Seeing is Believing
What the Hell Just Happened?
Is round-the-clock engineering any way to live?
IDLENESS, n. A model farm where the devil experiments with seeds of new sins and promotes the growth of staple vices.
– Ambrose Bierce, The Devil’s Dictionary.
What makes a marketing expert a Marketing Expert?

What distinguishes a soft skill from a hard skill?

Is expertise conferred with an MBA at the tender age of 27? (How can somebody be considered a master of anything at 27?) Does wisdom come from meeting one’s quota nine reporting periods out of 10? Is it filling up spaces with arcane verbiage, hoping the reader is overwhelmed and won’t ask impertinent questions, like what does this all mean, and how does it benefit me?

Conversely, is acquisition of a hard skill dependent on one’s mastery of differential equations, and number theory, and polar coordinates, and game theory, and Brier scores, and C++?

What is mastery? Who attests to it? Malcolm Gladwell says it takes 10,000 hours of practice to master a skill. Given the events of the past 14 months, have we mastered living and working at home? And Zoom?

What makes an educated person, and how does that translate to revenue-rendering job skills? Big picture: Does choosing electrical engineering over sociology make one a superior human being? How does one quantify superiority? Are engineers more adept at recognizing the untruth of alternative facts than humanities graduates? Why are so many technical professionals contemptuous of their nontechnical colleagues?

Ernest Hemingway is having a moment right now, perhaps because 60 years ago he hastened his demise, also because the media tends to fixate on anniversaries with zeros. Add guns, as Hemingway did, and the draw is irresistible. Prior to that 1961 infelicity, he wrote compact, understandable, hard-drinking, tough-guy prose that won him a Nobel and anointed him poster boy for creative writing teachers everywhere.

What can we learn by combining the literary spareness of Hemingway with the inherent tendency to dispense bullshit (for a fee) by marketing “experts” who tend to charge by the hour, if not by the word?

The Hemingwayesque response might be, “I paid for that?

Much has also been written recently about McKinsey, a famous management consultancy. It made its name peddling advice to large companies with insecure management. Insecurities come from not knowing exactly how to position companies to benefit from present trends, and separating trends from passing fads. Is such advice worth the price? Consider history: Did the know-it-alls at McKinsey make the right calls on offshoring? Reshoring? Pandemic in between? Industry 4.0 when the world returns to some definition of normal?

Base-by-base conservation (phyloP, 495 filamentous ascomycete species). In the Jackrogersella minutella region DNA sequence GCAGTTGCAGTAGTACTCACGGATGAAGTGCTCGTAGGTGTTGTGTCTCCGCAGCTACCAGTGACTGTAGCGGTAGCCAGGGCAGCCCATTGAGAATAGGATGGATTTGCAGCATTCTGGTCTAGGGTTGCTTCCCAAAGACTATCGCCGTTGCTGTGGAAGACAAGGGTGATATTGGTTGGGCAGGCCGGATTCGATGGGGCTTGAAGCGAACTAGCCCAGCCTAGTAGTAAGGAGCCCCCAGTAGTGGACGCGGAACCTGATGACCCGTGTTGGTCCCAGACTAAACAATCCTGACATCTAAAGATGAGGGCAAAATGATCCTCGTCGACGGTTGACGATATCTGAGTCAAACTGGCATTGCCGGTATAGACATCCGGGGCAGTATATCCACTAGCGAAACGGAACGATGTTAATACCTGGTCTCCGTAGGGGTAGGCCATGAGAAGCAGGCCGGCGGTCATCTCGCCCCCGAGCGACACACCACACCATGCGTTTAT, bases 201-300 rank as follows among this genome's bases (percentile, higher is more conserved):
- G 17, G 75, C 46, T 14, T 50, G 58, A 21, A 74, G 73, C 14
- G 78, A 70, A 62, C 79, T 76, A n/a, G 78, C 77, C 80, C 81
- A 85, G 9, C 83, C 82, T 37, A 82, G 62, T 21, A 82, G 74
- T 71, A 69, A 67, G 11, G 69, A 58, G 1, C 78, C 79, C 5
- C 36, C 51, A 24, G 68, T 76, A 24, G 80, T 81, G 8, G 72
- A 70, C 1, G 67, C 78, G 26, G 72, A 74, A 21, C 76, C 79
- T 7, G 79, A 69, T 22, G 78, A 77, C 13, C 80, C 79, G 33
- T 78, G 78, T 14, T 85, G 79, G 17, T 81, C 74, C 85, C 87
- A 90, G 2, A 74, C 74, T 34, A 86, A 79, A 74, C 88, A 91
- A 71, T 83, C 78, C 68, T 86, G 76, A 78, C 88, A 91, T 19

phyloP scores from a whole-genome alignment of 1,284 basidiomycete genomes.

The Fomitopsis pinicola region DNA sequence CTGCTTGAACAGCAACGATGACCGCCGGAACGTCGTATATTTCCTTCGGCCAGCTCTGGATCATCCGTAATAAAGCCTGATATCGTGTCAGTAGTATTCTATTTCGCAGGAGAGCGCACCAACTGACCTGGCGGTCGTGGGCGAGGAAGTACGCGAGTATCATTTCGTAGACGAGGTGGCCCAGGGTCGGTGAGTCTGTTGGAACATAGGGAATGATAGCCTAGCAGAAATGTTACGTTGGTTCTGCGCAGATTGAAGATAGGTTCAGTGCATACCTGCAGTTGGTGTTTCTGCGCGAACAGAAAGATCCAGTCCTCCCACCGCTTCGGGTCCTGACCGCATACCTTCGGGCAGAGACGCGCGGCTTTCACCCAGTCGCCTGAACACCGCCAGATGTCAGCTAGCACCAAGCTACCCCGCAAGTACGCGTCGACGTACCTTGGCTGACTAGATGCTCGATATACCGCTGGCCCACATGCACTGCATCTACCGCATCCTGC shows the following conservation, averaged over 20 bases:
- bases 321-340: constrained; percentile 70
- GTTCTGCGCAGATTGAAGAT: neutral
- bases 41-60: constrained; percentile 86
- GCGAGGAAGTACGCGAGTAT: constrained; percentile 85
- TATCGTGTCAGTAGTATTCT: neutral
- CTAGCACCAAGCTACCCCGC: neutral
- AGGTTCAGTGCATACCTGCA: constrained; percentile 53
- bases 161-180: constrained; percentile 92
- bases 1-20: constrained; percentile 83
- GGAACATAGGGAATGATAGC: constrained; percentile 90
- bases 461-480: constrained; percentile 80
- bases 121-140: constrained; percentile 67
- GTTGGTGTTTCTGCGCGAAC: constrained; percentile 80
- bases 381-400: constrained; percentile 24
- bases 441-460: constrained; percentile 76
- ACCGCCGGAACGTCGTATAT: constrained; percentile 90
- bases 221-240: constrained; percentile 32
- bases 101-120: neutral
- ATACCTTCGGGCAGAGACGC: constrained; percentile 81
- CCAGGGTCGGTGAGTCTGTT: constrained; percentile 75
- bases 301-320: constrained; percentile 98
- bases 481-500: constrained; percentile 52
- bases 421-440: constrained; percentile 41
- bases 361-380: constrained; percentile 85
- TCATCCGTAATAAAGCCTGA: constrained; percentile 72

What does it all mean? Especially to small companies like my own that don’t have a prayer of affording such advice, now or anytime soon, but that need well-coached big companies to write the standards, attend the conferences, lobby the government, and generally stay on society’s good side? Assuming, for discussion’s sake, the advice was worth having in the first place. Are small companies, by virtue of their smallness, missing gateways and market share because they can’t afford such counsel? With apologies to Hemingway, and John Donne, for whom does the bell toll?

None dares call them soft skills. You know, the ones we aren’t supposed to showcase on our résumés. Because “team player” and “natural born leader” and “ability to navigate a pandemic with little preparation and no prior experience” are givens. Better the interviewer know you’ve mastered Python and Raspberry Pi.

Sure.

John Wayne Gacy had a soft skill. He loved kids. He was also good with knives. Quiet guy. Always kept to himself. Paid his taxes. Never bothered anybody. Kind of a “people person,” in his own understated way. Funny smell coming from the direction of his house. You simply can’t judge a book by its cover.

Why are so many American serial killers named Wayne?

What is your vision of hell?

  • Eternal public radio pledge week?
  • A nonstop flight to nowhere with a screaming toddler in the row behind you? Some Rapture. I want my money back.
  • Fox News, in a road to Damascus moment, suddenly and inexplicably praising the virtues of wind and solar power? Or MSNBC warming to the Second Amendment?
  • Life with or without video screens?
  • A 72 rpm vinyl record of Ethel Merman belting out showtunes with a skip in it?
  • Returning to the office?

A paper in the April 8 issue of Nature reports research findings that people favor complex solutions over simple solutions to problems, despite evidence that subtracting features is more efficient. No authors from McKinsey – or members of Congress – appeared in the byline.

Who knew Francis Galton was the father of standard deviations, regression to the mean, and an early version of crowdsourcing?